The view on slavery has gained notoriety in recent years from the attacks on figures of slave traders who, as has been analyzed at length, cannot be judged under the ethics and norms of the present. That the slave trade was a terrifying chapter, disastrous and not yet overcome is a question always worth revisiting, although assuming that principle of extemporaneity that places it in its historical perspective. What does require a very demanding look at the present is the living heritage of slavery that endures among us. Much more extensive than is usually considered and with huge tentacles in all contexts.
The rescue of Madalena Gordiano, a Brazilian captured by a family from the State of Minas Gerais when she was barely eight years old and begging for alms, in whose bosom she has served almost 40 years as a maid without pay, without rights, without education and even economically exploited as a asset under its ownership, it must remove consciences. And open discussions.
Gordiano, who was 46 years old when she was released in November following a complaint from a neighbor and spoke with difficulty, is a symbol of the legacy of slavery that survives in Brazil, the last American country to abolish it after 350 years of exploitation that left a still unbearable inheritance. This is an extreme case that is in the hands of the judges, but it reminds us that the exploitation of people without resources – especially if they are women – and without the power that the white race gives corrodes our universe.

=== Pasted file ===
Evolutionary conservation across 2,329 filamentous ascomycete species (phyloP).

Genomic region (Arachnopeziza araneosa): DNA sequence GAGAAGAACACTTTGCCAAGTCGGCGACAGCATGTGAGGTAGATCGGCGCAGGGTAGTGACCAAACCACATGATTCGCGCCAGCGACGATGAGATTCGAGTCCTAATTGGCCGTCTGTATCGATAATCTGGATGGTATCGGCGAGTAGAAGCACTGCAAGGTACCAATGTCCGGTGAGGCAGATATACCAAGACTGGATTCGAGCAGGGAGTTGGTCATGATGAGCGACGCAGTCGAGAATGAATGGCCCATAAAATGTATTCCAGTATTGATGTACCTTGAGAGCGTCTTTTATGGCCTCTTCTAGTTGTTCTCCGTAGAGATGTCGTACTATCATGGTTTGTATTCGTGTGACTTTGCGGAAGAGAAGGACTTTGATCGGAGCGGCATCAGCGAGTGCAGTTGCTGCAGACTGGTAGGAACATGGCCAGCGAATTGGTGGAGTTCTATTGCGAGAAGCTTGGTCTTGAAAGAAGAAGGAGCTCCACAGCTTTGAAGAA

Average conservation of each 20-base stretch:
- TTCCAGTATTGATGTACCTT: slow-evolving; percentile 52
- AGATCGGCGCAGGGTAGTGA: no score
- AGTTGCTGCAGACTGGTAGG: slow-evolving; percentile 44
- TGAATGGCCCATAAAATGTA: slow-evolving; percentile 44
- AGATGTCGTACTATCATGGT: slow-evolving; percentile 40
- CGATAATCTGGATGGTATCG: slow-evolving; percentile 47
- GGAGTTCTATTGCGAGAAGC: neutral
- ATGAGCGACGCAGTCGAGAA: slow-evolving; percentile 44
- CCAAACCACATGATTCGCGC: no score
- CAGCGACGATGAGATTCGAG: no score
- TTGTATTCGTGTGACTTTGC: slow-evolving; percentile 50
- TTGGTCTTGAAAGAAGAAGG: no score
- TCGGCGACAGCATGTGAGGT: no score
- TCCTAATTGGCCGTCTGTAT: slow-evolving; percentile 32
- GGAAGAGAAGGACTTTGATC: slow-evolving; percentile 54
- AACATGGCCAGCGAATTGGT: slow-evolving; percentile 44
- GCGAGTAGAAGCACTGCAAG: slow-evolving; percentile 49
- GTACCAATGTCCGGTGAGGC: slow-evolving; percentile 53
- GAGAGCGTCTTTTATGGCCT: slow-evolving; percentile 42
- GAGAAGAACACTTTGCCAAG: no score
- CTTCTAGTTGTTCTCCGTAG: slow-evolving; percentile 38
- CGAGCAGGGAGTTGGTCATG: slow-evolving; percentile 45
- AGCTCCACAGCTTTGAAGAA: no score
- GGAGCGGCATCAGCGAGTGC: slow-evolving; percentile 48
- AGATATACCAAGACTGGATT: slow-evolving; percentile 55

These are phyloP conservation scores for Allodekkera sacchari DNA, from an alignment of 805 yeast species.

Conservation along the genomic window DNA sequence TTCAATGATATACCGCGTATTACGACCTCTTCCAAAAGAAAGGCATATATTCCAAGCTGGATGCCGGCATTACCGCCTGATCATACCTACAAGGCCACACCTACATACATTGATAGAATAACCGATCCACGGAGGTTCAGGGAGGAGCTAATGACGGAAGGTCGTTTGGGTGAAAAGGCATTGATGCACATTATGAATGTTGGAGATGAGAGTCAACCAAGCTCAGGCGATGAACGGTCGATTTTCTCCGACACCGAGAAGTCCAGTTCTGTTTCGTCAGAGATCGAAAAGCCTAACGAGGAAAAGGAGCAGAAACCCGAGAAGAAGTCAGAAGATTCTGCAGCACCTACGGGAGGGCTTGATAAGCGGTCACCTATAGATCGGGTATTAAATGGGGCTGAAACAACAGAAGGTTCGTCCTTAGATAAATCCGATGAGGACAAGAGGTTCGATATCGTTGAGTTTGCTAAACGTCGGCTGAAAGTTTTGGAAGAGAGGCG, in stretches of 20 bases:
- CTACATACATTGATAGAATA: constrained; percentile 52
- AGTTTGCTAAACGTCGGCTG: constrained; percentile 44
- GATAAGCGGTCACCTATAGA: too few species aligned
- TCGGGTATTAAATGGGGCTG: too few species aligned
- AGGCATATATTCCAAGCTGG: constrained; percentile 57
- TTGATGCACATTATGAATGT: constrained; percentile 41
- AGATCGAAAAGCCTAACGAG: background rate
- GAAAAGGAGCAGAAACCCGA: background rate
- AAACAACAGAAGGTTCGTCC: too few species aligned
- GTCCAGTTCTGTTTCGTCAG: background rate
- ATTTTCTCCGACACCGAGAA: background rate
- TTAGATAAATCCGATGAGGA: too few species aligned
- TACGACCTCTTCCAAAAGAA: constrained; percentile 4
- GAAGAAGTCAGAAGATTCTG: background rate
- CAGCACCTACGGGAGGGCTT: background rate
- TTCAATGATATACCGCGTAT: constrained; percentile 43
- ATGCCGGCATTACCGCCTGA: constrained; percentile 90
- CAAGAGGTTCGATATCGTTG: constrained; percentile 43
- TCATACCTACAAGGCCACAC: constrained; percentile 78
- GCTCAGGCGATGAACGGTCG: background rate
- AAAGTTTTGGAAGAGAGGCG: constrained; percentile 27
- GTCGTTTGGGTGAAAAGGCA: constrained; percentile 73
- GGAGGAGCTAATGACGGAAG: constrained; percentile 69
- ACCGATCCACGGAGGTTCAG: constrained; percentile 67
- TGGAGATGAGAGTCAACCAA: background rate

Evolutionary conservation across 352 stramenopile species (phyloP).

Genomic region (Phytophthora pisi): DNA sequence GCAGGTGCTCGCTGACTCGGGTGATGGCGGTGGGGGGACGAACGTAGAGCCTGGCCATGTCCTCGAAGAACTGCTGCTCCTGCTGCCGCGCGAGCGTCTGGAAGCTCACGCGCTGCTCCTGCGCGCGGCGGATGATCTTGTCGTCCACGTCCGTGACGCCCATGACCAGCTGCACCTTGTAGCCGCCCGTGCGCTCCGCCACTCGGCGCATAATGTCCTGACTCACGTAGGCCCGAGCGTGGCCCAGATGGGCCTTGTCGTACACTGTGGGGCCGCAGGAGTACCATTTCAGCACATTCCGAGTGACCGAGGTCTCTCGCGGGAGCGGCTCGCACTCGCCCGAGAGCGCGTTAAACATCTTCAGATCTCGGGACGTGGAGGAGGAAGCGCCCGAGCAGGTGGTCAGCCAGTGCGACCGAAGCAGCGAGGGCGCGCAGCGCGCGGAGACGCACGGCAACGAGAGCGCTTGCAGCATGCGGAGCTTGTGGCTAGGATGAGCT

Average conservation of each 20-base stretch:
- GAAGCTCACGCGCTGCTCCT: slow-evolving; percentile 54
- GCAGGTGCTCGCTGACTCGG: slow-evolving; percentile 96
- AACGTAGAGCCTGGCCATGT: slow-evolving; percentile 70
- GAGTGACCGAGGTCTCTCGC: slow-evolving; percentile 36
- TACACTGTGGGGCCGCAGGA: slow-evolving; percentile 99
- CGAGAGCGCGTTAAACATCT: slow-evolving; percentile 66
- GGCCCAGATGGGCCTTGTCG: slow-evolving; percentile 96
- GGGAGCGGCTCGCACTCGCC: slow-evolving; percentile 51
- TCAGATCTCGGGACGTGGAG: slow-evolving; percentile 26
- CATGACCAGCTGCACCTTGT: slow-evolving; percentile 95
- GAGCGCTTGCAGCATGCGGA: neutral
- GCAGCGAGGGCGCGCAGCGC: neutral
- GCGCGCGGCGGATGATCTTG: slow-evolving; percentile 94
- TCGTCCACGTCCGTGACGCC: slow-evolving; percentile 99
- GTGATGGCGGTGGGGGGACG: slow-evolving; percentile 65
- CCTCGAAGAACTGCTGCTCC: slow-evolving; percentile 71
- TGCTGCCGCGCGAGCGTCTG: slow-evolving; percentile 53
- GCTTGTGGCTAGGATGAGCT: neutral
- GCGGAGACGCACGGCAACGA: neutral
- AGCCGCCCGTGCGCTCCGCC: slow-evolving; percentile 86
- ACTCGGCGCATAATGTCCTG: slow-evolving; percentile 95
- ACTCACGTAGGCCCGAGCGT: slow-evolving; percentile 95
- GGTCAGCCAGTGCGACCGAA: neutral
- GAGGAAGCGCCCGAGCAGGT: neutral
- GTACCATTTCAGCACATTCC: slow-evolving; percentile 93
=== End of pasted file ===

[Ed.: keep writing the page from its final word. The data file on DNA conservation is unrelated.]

In Brazil, blacks and mestizos, heirs of Africans, make up 56% of the population, but their life expectancy, income, education, and security are significantly lower than that of the white population. 75% of murder victims are black or mixed race. In the last 25 years, in Brazil 55,000 people have been rescued from slave labor, a more complicated job in the case of maids.
The inequality to which slavery led and which survives today is part of the open debates on the American continent, from the Black Lives Matter protests in the United States to the aforementioned offensive against slave statues. But the phenomenology of the abuse of basic rights with a flavor of slavery in the 21st century is plural and in many cases it does not have to do with a racist component, from child soldiers to sexual exploitation or forced labor of different kinds. The line of advance that unites the Renaissance, the Enlightenment, the Universal Declaration of Human Rights and other more recent conquests still has a long way to go, even in the most advanced countries. There is no complacency of any kind.